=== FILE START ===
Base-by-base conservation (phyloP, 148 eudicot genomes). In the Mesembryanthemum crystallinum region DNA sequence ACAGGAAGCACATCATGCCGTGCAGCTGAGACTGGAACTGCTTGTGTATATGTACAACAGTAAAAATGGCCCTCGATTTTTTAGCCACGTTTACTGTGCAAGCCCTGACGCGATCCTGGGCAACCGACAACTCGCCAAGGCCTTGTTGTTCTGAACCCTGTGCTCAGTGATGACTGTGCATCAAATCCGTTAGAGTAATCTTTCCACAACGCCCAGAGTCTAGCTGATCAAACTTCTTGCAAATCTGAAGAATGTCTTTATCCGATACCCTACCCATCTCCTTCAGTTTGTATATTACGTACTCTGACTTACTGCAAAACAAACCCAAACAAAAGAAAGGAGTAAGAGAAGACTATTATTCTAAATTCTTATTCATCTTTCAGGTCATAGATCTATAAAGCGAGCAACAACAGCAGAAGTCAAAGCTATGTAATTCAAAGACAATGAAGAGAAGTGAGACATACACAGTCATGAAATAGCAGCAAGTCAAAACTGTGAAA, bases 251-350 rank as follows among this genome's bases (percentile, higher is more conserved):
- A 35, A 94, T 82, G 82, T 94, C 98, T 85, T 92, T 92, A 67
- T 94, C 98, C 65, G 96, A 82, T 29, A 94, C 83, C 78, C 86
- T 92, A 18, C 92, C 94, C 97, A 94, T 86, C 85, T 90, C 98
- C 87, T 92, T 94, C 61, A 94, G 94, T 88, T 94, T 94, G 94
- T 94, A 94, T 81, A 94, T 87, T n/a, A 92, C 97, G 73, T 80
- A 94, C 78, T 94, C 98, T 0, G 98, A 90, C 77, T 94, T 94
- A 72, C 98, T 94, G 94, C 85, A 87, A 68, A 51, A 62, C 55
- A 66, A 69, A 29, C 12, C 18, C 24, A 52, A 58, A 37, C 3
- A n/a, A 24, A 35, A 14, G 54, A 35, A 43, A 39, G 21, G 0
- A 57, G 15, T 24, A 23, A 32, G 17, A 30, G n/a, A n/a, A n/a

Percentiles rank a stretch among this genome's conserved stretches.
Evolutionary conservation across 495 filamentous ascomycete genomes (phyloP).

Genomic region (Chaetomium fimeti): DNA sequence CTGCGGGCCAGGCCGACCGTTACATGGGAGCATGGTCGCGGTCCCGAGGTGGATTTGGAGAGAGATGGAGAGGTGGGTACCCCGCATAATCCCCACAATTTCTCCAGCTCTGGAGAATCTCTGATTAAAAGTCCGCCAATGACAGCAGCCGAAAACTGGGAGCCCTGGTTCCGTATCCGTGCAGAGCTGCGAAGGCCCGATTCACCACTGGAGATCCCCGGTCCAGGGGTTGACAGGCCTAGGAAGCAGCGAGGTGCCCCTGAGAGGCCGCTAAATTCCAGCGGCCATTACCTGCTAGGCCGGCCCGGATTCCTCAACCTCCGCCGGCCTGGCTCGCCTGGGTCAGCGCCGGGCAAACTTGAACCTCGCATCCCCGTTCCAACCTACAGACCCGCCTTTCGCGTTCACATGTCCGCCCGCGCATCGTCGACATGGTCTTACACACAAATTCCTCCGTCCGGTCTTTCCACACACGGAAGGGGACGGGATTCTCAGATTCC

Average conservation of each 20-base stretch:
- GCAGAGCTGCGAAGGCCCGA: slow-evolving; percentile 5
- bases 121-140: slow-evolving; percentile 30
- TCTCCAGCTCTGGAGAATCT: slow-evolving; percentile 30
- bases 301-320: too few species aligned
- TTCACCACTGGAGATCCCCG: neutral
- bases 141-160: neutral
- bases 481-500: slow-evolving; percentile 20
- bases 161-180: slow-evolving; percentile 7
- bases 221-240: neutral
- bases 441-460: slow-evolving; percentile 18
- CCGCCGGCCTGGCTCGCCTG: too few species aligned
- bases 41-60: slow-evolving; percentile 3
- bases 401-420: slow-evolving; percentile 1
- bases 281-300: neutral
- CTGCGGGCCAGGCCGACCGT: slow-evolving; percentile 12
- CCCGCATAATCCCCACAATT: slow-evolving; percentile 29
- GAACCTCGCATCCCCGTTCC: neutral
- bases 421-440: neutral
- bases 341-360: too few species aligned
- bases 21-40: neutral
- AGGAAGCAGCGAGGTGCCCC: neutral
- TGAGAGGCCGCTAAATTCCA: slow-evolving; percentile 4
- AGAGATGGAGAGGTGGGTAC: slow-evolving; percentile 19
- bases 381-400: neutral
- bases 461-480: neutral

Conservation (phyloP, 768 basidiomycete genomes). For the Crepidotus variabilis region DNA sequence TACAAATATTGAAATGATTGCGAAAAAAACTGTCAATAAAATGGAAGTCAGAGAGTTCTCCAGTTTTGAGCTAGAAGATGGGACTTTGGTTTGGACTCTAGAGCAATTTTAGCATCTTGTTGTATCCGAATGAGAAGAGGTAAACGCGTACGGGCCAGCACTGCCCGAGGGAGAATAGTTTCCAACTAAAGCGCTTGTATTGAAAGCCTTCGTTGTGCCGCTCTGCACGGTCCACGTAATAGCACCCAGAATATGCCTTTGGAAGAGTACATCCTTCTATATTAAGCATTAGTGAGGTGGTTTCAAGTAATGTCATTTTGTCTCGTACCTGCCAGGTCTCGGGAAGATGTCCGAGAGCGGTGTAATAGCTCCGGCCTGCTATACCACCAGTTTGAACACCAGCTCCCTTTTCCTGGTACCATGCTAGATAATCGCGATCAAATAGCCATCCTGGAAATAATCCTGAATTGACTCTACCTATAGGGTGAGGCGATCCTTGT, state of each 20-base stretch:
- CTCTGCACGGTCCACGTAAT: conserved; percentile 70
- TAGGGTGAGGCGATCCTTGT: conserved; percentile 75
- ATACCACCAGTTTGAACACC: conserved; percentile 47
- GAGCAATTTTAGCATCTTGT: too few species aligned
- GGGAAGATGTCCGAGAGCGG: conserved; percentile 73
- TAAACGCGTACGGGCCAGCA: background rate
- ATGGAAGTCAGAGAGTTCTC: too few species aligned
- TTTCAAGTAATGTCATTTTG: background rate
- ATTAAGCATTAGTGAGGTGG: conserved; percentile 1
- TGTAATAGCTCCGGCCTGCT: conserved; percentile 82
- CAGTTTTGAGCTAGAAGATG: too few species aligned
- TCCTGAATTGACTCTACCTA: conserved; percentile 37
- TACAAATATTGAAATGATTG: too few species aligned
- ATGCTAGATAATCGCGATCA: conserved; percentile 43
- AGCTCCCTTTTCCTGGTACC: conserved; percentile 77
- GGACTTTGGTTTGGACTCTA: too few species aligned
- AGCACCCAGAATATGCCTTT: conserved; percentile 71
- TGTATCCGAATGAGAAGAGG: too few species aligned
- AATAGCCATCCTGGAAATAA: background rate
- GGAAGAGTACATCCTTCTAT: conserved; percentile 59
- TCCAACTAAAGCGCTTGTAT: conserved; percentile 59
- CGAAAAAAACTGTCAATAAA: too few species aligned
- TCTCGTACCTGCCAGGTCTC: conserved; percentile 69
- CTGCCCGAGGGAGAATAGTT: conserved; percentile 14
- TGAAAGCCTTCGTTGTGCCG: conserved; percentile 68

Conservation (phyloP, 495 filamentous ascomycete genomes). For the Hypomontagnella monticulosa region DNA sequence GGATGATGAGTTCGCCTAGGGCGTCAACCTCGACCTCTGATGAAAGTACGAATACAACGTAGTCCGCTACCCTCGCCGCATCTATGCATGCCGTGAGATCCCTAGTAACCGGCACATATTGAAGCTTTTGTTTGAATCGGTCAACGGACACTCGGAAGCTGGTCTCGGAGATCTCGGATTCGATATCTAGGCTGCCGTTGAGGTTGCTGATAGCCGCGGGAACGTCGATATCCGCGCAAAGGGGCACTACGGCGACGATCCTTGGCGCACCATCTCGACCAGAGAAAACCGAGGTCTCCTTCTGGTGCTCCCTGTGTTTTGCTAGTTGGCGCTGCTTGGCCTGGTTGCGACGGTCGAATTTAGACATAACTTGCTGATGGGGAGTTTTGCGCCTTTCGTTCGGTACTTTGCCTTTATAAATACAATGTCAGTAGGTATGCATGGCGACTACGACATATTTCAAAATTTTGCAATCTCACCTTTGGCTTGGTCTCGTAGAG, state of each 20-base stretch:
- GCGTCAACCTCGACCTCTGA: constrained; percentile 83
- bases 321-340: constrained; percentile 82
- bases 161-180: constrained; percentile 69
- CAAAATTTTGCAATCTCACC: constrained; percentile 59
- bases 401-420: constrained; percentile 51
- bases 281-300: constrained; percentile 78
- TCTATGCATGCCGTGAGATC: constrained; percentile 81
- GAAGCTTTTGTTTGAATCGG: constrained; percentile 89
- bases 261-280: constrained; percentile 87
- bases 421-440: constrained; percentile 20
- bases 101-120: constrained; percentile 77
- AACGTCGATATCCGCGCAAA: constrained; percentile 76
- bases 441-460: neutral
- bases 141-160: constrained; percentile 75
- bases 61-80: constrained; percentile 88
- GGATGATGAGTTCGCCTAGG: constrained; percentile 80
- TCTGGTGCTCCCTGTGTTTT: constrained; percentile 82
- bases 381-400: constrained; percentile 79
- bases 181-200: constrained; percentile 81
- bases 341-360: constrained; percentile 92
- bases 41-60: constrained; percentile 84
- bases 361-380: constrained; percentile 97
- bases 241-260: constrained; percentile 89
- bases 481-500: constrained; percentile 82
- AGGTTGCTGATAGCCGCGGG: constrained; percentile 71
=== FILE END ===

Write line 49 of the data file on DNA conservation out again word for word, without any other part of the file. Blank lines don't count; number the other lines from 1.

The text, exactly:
- TTTCAAGTAATGTCATTTTG: background rate